Steel Dynamics (STLD), one of the largest steel producers in the US, is trading slightly lower today after the company reported Q1 results before the open. EPS fell 5% yr/yr to $0.91, which was on the higher end of STLD's March 18 guidance of $0.88-0.92. Revenue rose 8.2% yr/yr to $2.82 bln, which was basically in-line with market expectations.
The company concedes that Q1 was a "somewhat challenging flat roll steel pricing environment." Also, the company noted that the "downward trend in flat roll steel prices," which had begun in 2H18, "continued through mid-first quarter 2019, reaching an inflection point in February 2019." To deal with this downward pricing trend, STLD increased shipments, which offset some margin compression.
The good news is that the "continued stabilization and improvement in flat roll steel prices are having a positive impact" on recent business, "resulting in increased flat roll order activity and solid order backlogs." STLD is consequently "seeing strength in the automotive, energy and industrial sectors, and as evidenced by strong steel fabrication backlogs, strength in non-residential construction." Looking ahead, STLD believes that North American steel consumption will experience steady growth in 2019.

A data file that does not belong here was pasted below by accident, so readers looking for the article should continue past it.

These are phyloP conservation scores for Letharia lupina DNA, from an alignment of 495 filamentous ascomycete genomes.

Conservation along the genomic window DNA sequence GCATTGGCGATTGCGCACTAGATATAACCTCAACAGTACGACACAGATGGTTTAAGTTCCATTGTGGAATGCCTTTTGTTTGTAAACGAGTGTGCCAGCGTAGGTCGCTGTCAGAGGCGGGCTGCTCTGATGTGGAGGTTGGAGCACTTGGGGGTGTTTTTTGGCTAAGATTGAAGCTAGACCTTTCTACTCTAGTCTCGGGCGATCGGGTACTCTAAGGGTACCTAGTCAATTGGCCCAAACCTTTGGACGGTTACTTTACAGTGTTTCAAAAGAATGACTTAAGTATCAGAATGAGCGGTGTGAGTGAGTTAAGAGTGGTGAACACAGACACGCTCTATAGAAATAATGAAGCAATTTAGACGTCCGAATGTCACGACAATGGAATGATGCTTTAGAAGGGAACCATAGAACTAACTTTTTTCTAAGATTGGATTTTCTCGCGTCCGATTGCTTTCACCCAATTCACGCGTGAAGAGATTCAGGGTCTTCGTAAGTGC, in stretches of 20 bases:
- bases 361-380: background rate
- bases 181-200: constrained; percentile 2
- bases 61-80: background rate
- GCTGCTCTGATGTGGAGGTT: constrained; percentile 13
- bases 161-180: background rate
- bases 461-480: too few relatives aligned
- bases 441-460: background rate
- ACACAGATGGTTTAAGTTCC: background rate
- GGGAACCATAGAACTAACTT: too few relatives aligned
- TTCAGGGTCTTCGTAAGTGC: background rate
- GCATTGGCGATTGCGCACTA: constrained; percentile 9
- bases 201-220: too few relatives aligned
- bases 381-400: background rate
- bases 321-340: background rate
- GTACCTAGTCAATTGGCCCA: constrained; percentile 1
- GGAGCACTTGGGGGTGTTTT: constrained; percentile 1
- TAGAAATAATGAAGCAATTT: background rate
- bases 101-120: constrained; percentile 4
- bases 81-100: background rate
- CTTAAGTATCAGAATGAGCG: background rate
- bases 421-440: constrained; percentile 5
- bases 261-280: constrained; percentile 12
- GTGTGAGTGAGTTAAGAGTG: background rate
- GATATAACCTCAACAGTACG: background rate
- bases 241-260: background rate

What does all of this mean? First of all, it's important to understand that there are many types of steel, and these distinct types have different market dynamics. For example, structural steel and rebar are used more for construction while flat-rolled is used for automotive, appliances, HVAC systems, etc. However, flat-rolled is the most widely consumed variety, and thus it is the most closely watched for the sake of interpreting the health of the steel market.
Overall, it's sounding like the flat-rolled market is finally starting to stabilize and show signs of improvement. There have been reports of price increases from earlier in the year not sticking. However, STLD sounds more optimistic now, heading into the key spring/summer season.
So why is the stock trading lower despite the fairly positive comments from STLD? Our sense is that perhaps investors were hoping for a more full-throated outlook for flat-rolled pricing. With interest rates being held in check by the Fed, we think investors wanted to hear that steel customers have gotten more bullish in terms of steeping up steel purchases. We will get a fuller sense of how the market is doing when Nucor (NUE) reports its first quarter results tomorrow.